Out of all the Avengers, Thor has had it pretty bad after the events in New York – not only is he denied a chance to reunite with his love interest Jane Foster but he had to stop his (adopted) brother from taking over Earth with an alien race – no wonder it is hard for him to crack a smile. After being in production for over two years and numerous directorial changes, curiosity has been brewing about the return of Thor, once again played by Chris Hemsworth, especially after seeing the post-Avengers effects Tony Stark suffered in Iron Man 3.
Thor: The Dark World sees the eponymous hero attempt to restore peace across the Nine Realms, but faces a new threat in the form of Malekith The Accursed (Christopher Eccleston), ruler of the Dark Elves. With Malekith out for long-awaited revenge against Asgard, Thor reunites with Jane Foster (Portman) and reluctantly teams up with his imprisoned brother Loki (Hiddleston) to defeat him before he can bring the apocalypse across the universe.
It is interesting to see Thor as the second focal character post-Avengers; seeing as his brother is the one responsible for the events in New York, you would think that he would be the one most emotionally-affected. Instead, Thor is a more focused character, choosing not to dwell on personal matters but stick to his obligation to wrong the rights across the Nine Realms without a second thought about his swiftly imprisoned brother. This shift in character, compared to the traumatised Stark in Iron Man 3, almost lessens its emotional edge and because of one too many twists and turns, certain plot devices are not as effective.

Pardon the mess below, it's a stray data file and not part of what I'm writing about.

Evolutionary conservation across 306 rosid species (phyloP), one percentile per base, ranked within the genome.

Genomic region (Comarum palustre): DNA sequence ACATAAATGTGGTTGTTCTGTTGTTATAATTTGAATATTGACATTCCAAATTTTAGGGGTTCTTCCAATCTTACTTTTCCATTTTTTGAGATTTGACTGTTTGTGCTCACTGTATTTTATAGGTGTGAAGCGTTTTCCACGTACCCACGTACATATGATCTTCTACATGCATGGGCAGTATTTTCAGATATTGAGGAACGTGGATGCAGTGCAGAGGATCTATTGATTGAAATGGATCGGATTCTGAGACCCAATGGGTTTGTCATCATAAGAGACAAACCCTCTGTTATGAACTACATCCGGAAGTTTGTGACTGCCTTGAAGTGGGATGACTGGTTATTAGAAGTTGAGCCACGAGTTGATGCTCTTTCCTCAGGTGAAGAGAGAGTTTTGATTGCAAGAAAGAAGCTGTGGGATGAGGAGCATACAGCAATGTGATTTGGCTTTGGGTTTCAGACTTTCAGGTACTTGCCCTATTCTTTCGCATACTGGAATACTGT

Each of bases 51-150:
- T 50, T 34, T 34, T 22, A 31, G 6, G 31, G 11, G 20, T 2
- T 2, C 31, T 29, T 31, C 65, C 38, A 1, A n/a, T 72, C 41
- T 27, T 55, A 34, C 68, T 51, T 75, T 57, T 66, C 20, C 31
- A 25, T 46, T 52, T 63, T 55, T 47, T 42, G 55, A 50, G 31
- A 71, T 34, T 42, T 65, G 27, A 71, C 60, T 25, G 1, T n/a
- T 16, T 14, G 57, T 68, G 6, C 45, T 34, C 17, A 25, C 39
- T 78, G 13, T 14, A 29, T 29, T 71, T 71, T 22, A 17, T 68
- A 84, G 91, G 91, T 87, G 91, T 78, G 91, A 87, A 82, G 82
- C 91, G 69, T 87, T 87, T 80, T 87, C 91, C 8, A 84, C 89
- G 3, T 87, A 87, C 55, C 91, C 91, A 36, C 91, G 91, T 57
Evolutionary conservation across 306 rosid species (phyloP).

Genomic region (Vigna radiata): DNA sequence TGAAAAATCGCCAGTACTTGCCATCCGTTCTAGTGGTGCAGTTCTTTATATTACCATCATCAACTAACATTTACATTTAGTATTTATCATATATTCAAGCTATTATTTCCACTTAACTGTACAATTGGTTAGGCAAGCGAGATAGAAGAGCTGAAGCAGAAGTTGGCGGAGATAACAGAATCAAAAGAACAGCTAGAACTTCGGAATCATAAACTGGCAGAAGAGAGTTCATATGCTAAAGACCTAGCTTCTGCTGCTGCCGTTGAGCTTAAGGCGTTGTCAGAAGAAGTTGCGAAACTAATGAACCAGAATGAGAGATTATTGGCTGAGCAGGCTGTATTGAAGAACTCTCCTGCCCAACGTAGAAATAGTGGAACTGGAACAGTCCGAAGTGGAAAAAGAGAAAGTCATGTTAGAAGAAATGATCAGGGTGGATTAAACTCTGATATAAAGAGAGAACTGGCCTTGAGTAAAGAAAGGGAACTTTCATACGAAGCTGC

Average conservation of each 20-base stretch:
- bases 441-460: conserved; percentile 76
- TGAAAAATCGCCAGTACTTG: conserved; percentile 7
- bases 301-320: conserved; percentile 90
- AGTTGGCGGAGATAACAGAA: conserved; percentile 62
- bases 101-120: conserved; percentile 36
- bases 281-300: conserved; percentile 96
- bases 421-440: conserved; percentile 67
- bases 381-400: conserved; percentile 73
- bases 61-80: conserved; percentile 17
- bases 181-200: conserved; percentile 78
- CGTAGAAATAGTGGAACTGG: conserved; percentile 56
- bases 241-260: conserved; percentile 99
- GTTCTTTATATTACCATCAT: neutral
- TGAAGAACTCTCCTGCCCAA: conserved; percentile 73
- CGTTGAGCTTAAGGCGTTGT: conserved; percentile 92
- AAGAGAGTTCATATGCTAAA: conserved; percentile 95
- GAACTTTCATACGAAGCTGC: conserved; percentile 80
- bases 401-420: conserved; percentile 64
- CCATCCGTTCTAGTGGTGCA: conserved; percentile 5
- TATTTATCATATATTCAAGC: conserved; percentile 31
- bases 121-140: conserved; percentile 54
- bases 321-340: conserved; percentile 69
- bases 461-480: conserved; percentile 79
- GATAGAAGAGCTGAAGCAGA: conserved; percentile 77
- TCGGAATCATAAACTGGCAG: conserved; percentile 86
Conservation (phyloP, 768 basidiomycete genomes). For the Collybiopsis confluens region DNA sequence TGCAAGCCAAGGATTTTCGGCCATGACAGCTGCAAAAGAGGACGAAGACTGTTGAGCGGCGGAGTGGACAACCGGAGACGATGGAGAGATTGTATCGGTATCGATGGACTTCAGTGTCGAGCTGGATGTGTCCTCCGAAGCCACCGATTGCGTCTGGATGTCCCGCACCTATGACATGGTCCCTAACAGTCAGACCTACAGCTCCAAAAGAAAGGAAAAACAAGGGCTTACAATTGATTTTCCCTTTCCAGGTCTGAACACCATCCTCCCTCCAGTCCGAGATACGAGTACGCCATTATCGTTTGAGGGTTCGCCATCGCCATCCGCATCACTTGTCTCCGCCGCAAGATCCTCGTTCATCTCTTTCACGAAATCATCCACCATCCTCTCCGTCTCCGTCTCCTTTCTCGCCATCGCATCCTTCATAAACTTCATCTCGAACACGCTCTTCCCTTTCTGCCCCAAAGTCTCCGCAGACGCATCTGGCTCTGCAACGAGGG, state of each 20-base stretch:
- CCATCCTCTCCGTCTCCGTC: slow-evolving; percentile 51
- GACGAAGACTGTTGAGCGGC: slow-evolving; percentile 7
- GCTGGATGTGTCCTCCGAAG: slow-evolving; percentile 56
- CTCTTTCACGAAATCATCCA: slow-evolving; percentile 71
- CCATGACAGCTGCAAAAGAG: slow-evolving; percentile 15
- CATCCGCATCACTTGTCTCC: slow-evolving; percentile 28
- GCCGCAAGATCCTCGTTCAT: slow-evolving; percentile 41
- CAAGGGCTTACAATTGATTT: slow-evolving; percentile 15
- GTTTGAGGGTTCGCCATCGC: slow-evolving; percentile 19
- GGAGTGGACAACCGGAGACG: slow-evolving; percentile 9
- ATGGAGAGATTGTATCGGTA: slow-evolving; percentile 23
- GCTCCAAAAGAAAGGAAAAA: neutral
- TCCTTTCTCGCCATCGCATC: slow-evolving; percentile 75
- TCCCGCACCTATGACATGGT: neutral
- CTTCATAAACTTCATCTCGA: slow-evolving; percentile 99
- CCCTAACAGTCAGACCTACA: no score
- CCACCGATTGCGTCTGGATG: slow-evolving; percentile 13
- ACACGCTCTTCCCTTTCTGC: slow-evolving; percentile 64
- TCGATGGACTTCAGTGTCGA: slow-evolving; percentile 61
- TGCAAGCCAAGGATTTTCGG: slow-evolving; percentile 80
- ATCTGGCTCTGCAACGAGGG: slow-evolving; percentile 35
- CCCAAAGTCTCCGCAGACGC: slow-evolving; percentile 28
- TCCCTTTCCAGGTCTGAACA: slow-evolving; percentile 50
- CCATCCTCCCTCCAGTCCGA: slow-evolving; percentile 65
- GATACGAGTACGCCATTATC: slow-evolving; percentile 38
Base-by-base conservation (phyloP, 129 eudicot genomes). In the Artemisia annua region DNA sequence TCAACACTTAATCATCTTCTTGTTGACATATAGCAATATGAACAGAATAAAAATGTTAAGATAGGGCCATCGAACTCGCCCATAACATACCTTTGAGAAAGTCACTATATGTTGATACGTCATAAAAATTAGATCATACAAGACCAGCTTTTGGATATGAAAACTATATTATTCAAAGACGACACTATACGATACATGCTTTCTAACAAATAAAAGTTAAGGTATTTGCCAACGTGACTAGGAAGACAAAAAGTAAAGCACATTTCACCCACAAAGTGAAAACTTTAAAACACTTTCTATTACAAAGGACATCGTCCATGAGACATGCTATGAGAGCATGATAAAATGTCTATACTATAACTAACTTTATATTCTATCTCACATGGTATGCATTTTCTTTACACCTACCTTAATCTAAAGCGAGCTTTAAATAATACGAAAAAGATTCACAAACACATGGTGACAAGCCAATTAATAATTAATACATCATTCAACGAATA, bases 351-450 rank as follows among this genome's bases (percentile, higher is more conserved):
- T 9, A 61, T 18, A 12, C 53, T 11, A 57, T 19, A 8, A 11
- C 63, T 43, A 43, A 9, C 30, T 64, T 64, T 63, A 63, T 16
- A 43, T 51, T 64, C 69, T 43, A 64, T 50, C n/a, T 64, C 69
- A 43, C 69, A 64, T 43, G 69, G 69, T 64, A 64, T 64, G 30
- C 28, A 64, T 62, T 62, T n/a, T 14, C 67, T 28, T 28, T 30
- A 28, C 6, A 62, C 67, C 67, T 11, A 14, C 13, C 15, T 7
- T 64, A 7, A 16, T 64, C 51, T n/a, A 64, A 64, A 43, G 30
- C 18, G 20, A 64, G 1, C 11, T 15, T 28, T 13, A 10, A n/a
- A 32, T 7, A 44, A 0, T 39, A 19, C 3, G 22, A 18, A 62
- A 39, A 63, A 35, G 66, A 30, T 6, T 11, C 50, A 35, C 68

However, considering the first film is quite serious in terms of plot and character development, this one has much more humour. Probably due to the undeniable chemistry between Hemsworth and Hiddleston (now evidently comfortable in their respective roles), the brotherly witty banter shines whenever the two are on-screen together. As pivotal as her role is for most of this film, Portman unfortunately didn’t have much to do by the final act, when serious-minded Eccleston takes up most of the action towards the film’s climax.
One standout point about Thor: The Dark World is how it effectively promotes the UK as a prime film location – through its grounded humour on London transport and the comedic highlights filmed in key spots around the country, kudos to director Taylor and producer Kevin Feige for making London more than the London Eye and the Houses of Parliament.
Regardless of the numerous plot twists, there are brilliant jokes and great fights, Thor: The Dark World is a fitting sequel for post-Avengers action.
Thor: The Dark World is out in UK cinemas on Wednesday 30th October.
Director: Alan Taylor
Stars:Chris Hemsworth, Natalie Portman, Tom Hiddleston, Christopher Eccleston
Runtime: 112 min